It’s bound to happen to even the best-trained service teams: You commit one of the “7 deadly sins” of service calls and find yourself at the receiving end of a customer’s angry tirade. He or she is upset, and all you want is to get the job done — and done well — and to leave knowing you solved the issue and helped change their mind, too. Here are a few strategies for diffusing a tense situation and earning back hard-earned respect.
Focus on Fixing the Customer’s Gripes — Not the Equipment
A common trap that field service engineers fall into: “They can piss off a customer faster than a speeding bullet,” says Bill Bleuel, a professor of decision sciences at Pepperdine University, “but they’re never trained on how to deal with the customer.”
Recognize that field service training is about a lot more than just technical know-how. Today’s field technicians have critical new responsibilities when it comes to communication and building loyal customer experiences. “There are always two repairs to be done,” says Bleuel, “the equipment and the customer. And the customer’s more important.”
The takeaway: Put down your tools. Stop and listen to what your customer has to say.
Be Upfront — Don’t Fall Into the Excuse Trap
Waiting for a field technician who is running late is a major customer pet peeve. But that doesn’t mean there isn’t a legitimate reason for the delay: field technicians are often overbooked, have trouble with their equipment or end up short-staffed.
The key here is to communicate with the customer as soon as you know you’re behind schedule — and to drop the excuses. “No excuses are good,” says Shep Hyken, a customer service expert and author of The Cult of the Customer. Instead, advises Hyken, be direct “and say something like ‘I’m overbooked and running late from the last job.'”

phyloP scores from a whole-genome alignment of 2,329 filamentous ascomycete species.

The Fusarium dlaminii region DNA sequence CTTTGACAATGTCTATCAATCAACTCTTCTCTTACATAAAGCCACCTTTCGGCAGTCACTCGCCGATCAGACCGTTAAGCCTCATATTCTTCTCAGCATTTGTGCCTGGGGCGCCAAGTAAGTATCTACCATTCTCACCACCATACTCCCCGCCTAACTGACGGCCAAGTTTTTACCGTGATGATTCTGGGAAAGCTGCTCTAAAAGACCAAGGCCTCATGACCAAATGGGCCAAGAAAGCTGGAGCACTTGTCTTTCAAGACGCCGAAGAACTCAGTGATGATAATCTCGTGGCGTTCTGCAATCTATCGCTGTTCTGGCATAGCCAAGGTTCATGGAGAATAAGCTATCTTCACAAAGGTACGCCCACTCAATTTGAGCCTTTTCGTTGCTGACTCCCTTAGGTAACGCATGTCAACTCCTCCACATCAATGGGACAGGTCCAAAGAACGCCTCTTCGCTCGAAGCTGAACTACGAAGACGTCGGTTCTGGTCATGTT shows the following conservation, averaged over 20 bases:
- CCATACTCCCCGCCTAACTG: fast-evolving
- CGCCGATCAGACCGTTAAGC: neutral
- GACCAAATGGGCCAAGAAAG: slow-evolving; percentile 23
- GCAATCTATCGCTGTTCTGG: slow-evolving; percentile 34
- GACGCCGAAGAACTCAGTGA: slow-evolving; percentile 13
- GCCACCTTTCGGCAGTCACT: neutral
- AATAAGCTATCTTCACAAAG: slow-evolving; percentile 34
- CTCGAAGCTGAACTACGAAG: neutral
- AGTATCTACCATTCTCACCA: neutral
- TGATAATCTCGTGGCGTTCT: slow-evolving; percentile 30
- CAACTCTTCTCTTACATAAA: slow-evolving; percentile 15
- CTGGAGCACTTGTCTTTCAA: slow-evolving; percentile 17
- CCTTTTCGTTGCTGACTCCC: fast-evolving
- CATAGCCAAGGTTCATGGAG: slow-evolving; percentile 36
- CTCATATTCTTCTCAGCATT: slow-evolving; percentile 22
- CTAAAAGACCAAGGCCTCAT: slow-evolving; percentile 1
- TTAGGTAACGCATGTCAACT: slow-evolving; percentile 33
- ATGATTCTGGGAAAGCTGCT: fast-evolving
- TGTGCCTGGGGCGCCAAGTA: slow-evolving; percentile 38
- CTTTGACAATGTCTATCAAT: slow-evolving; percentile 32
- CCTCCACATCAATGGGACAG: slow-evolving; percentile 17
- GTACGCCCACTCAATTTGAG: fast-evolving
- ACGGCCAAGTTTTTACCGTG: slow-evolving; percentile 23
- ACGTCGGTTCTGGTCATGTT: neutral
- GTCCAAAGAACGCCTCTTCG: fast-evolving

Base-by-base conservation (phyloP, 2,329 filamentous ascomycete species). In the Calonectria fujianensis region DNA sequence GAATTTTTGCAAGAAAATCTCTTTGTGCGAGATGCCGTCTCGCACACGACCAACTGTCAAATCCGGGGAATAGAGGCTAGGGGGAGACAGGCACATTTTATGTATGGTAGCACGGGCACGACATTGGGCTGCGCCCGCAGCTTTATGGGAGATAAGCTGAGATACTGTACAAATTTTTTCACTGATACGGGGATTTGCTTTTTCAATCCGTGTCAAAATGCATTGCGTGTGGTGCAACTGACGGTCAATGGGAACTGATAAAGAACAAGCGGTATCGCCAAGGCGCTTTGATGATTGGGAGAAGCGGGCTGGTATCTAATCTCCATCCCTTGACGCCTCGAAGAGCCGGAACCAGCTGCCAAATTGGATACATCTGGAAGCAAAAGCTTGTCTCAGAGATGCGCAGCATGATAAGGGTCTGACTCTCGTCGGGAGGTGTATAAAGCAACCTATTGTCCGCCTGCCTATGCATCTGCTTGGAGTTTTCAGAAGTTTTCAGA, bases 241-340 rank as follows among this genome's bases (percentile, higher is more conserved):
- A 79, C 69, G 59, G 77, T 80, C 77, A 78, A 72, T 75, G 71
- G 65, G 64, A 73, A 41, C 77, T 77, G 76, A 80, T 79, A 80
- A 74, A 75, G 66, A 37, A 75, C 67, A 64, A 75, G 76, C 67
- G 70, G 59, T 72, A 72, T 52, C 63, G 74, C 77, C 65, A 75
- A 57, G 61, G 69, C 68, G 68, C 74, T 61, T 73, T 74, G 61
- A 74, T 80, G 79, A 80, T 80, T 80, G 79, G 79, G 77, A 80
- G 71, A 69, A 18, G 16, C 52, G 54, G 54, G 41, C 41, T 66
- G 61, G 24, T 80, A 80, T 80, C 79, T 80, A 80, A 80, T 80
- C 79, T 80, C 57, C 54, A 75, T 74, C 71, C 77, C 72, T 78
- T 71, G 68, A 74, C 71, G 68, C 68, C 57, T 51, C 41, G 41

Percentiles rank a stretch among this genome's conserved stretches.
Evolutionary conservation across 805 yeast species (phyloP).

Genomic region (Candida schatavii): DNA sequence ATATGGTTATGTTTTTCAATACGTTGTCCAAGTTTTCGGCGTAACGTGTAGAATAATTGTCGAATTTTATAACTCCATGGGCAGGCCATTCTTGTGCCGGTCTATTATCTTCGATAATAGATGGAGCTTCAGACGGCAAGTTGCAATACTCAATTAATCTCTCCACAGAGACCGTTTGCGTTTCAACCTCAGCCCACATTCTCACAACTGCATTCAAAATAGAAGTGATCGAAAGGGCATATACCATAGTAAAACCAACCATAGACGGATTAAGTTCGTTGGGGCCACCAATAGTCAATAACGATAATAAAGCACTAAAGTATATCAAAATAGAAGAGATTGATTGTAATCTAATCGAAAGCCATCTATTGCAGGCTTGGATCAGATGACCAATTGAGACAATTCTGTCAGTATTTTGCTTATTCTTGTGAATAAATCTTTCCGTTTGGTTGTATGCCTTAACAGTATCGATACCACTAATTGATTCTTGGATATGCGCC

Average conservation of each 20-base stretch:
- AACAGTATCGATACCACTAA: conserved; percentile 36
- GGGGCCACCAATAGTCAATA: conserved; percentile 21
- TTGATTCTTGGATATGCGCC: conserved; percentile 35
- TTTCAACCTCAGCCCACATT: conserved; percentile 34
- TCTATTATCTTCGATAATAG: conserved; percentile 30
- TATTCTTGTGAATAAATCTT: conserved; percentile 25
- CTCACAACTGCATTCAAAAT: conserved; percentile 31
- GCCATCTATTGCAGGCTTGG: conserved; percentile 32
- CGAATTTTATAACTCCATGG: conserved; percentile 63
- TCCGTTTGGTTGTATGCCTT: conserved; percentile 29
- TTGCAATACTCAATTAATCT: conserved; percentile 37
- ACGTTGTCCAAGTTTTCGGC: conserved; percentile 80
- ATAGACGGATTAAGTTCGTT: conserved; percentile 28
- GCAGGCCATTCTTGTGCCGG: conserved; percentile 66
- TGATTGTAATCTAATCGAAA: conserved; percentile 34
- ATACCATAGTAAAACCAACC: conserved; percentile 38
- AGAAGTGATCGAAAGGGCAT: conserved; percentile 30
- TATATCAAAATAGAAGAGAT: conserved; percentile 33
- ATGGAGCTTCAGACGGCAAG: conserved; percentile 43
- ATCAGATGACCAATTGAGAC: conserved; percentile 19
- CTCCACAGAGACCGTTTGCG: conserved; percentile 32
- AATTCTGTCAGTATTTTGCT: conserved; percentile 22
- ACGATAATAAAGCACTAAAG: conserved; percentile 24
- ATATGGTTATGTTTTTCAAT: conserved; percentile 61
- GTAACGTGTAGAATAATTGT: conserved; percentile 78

Everyone knows what it’s like to be behind schedule. They just want to know ahead of time.
Investigate the Issue — Ask Questions
Listening and asking questions are key to understanding the customer’s gripe — and offer a great opportunity to show that you care. Service techs are experts at what they do and their products; customer’s aren’t. “Let customers know you are there to help,” says Hyken. “Then ask (the customer) to go over the situation again. Ask open-ended questions and give feedback.”
Watch Your Words — Focus on the Positive
When faced with an angry customer, staying upbeat and positive may not be so easy. But remember, says customer-service expert Ron Kauffman, the key is to be part of the solution and not the problem. “Keep the vision of success alive in your team, and in your customers,” says Kauffman.
One way to be a peacemaker is to use “power phrases” that focus on the positive and convey that you’re ready to take action to keep the customer happy. “The customer’s not always right, but they’re always the customer,” says Hyken. “Instead of telling them what they did wrong, show them how to do it right. It’s all about how you position your words.”
Knowledge is Power — Show the Customer You Know Your Stuff
Customers can tell when a technician isn’t prepared. The know-how you’ve gleaned from past experiences is critical to putting an irate customer at ease — but so is your knowledge of new approaches to solving a particular problem or of a new product release. Keep abreast of the latest advances or product changes by reading industry trade journals and blogs and talking with peers. “Maybe someone found an easier approach to solving the problem,” says John Ragsdale, vice president of technology research for the Technology Services Industry Association.
Go the extra length to show your cranky customer that, while you may have been late or your equipment broke, you know exactly what you’re doing.